Perhaps you should consult a HR specialist, find out what really motivates and gets the best work out of employees. It applies to freelancers as well. In fact, to all humans. Fear is not Respect. Wise people don’t fear anyone because they don’t need to; they find respect from others willing to see power as an unlimited resource, not the other way around.

  2. Oh you poor pushover little bitch.. No wonder you think yourself that, look at how you “try” at managing people! You should instead hire a Project Manager who knows what he/ she is doing. Leave it to the professionals and you won’t have a headache.

  3. Boolls-it! Freelancers are not slaves so your tone and attitude is just buls-it!. None of you are obliging each other. You, as a buyer, paying them, and a freelancer, in turn, is providing their service (the knowledge he acquired through years that you yourself do not possess). So respect him and regard him as an associate. As simple as that.

  4. As other people have said: sometimes the client is the issue. I don’t see that taken into consideration in this article at all.

    I book about 30 jobs a month on elance and most of them are private invites because I’ve been around a while. However, I learned a long time ago that when a client presents themselves like this author to me then they have probably been burned before, haven’t gotten over it and I don’t have the energy to deal with them. No one wants to be the rebound. The money is not equal to the stress.

    I’ve had clients give me 24 hours to do something which would require me to have X but not send X until 3 hours before their deadline then complain that it wasn’t done.

    I just had a woman recently (As in today) claim I didn’t send her work to her on time. When I actually sent it a week early and had sent two follow up emails to her asking for feedback. I sent her a screen shot and she said, “Oh!”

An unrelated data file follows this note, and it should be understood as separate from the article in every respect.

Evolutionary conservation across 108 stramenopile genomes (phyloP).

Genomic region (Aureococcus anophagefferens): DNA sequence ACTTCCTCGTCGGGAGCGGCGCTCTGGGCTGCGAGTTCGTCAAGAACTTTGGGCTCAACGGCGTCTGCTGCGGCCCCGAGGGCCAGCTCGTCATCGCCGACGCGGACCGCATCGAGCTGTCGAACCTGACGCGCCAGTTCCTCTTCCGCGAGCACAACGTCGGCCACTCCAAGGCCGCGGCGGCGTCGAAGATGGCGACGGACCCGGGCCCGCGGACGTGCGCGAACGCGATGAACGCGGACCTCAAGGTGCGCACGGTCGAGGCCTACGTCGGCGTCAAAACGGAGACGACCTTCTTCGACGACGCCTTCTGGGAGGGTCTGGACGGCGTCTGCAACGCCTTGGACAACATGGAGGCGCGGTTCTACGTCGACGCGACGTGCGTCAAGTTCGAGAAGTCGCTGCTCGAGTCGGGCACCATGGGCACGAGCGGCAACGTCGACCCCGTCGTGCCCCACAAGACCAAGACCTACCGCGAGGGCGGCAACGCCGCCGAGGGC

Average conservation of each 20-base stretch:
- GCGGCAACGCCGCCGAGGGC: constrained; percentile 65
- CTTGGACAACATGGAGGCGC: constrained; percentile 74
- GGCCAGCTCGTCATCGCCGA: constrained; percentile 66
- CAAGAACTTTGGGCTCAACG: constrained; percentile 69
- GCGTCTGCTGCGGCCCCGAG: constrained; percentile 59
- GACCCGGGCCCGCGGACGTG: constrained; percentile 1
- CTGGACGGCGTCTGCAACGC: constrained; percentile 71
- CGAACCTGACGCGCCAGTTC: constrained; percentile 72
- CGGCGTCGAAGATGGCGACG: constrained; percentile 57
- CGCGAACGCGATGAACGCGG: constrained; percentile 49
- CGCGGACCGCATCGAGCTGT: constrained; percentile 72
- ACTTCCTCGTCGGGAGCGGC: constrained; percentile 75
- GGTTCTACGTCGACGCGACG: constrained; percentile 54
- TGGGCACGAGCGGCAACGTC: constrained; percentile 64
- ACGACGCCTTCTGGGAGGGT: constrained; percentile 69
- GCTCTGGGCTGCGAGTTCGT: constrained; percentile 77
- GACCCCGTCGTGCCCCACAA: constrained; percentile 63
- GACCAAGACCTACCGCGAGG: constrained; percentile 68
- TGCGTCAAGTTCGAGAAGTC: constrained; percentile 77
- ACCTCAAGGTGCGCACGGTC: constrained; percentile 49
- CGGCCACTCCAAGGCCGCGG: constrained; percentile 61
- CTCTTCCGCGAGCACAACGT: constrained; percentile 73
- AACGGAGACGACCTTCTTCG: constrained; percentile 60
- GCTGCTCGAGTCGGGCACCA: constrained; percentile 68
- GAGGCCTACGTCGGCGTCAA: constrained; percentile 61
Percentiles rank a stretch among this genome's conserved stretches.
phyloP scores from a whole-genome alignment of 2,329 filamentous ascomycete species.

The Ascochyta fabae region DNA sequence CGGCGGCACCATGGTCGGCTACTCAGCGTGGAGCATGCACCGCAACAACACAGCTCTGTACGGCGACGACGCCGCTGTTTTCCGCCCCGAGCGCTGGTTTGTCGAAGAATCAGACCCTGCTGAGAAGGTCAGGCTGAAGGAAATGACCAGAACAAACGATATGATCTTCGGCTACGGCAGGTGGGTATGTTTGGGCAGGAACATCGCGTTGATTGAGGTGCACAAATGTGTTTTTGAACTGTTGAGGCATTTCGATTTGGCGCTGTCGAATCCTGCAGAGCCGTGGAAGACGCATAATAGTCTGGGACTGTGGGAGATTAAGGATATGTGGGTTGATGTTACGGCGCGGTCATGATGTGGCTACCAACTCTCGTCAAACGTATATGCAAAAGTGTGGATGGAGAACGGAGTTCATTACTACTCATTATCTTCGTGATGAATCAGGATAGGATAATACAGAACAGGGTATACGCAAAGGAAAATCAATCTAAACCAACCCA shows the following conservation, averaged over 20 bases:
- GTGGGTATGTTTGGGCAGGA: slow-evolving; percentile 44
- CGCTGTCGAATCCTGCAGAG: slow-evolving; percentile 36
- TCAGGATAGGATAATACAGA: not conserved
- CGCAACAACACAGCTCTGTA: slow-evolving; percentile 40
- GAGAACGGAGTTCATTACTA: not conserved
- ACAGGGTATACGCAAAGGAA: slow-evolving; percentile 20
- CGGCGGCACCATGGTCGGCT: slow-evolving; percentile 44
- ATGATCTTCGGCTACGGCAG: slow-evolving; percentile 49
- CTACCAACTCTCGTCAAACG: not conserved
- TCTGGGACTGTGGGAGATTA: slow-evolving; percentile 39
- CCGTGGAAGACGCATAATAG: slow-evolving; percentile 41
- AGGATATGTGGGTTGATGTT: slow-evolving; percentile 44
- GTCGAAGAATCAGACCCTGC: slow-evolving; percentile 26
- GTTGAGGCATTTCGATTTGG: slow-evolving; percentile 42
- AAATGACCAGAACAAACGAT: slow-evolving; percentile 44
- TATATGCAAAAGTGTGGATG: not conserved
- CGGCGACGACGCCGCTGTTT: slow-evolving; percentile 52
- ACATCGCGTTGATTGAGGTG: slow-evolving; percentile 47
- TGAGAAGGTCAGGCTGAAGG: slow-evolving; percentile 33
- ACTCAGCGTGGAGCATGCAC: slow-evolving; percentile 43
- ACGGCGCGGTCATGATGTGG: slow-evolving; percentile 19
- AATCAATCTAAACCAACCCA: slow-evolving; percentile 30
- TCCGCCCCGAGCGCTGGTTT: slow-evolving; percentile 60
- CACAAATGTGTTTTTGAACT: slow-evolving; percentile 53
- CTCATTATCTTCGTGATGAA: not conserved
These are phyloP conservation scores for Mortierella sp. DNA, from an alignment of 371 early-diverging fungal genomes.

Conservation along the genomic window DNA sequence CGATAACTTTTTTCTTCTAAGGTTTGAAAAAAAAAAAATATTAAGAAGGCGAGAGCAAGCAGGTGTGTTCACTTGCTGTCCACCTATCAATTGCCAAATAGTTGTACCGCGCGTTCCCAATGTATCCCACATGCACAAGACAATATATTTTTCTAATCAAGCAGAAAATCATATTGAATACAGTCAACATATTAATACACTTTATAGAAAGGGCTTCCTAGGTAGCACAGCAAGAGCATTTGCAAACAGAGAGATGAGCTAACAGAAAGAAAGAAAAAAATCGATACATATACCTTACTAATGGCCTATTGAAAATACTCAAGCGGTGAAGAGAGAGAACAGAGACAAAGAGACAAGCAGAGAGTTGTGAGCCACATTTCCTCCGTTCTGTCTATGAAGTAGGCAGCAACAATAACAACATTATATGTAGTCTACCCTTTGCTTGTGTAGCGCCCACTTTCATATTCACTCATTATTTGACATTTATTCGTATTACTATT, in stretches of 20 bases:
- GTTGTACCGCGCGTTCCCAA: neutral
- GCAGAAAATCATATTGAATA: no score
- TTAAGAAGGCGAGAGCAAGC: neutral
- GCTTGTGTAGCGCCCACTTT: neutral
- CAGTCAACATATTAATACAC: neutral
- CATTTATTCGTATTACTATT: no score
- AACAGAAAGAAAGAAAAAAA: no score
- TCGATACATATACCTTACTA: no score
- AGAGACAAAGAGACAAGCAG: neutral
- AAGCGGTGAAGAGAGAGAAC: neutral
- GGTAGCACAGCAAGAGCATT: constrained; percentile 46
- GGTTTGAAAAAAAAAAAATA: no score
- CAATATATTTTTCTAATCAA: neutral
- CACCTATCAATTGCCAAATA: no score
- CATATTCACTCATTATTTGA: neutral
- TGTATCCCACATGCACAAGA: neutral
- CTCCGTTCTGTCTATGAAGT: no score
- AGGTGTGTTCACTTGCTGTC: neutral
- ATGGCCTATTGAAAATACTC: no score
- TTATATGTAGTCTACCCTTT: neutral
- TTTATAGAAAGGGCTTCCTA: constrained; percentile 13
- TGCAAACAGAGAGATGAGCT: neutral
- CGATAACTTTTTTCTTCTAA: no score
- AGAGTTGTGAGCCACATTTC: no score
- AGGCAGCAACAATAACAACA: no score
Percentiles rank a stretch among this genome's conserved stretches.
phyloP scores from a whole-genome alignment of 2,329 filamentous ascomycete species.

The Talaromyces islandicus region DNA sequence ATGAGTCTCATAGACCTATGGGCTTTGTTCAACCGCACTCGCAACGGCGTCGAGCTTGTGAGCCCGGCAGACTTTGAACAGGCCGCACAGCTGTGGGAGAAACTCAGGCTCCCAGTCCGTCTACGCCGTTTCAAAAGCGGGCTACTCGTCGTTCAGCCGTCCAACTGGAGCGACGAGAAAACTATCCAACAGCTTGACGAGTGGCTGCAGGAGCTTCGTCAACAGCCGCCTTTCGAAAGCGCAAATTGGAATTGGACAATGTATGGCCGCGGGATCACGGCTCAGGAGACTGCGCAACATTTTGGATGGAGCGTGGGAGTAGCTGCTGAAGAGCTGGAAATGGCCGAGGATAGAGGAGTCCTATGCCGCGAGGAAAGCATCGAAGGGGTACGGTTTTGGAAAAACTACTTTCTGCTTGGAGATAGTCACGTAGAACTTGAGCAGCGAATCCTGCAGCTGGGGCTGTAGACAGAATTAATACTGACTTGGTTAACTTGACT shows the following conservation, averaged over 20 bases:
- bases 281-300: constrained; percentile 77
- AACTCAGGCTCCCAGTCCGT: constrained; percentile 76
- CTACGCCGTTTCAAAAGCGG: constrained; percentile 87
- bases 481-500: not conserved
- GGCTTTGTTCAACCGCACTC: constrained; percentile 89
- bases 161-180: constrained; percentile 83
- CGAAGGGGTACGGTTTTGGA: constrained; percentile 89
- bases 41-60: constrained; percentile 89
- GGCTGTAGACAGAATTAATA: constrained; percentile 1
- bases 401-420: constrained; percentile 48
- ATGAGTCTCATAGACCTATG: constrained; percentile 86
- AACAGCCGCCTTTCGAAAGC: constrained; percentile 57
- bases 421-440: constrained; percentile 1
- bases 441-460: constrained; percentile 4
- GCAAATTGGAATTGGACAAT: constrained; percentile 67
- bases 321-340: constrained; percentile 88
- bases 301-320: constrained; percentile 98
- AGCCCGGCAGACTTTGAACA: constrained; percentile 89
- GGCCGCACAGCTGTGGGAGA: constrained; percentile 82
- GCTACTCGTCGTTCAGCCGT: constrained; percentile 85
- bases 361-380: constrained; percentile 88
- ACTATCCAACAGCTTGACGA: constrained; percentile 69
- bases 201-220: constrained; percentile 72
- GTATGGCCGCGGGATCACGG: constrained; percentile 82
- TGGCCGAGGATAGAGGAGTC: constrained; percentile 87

I’ve had clients “read” my proposal, hire me for the job and then show that they completely ignored anything I said in the proposal. “Why is their a watermark on this?” “Well sir, if you didn’t ignore my previous three emails telling you to fund the escrow then maybe you’d have it by now.”

    I had one woman dock me a point in “Cost” when she was the one who set the cost before I even bid which was already a third of what I’d normally charge. She docked me a point in “quality” because I sent one file format instead of the one she wanted because she never told me she wanted it and when I asked her she said she thought, “I would just KNOW!”

    I think we’ve all had clients who have asked for one thing, hired us for the job to give it to them, and then asked for something completely different or changed things around just enough that it screws things up and not consider that fact. “You know this animation is great but can we add 5 more minutes to this project because I just had A DREAM LAST NIGHT and it will look cool!”

    I had one girl send me 50 emails/posts a day for two weeks and they were all two words. She’d literally send one saying, “That’s great” After the fourth private gig where she did this I started hitting “Decline!”

    I have zero problem dropping a client and walking away and I really think other freelancers need to do that too because, guess what? The freelancer shouldn’t be a “pushover little bitch” either. Clients are coming to us to ask us to do something they either can’t do or don’t have time to do but the client could just as easily be the issue. I think most of us will jump through hoops for clients that are at the least professional but once you started presenting yourself as a person who has had issues in the past, chances are you’re going to look for issues and no one needs that stress beyond getting the job done.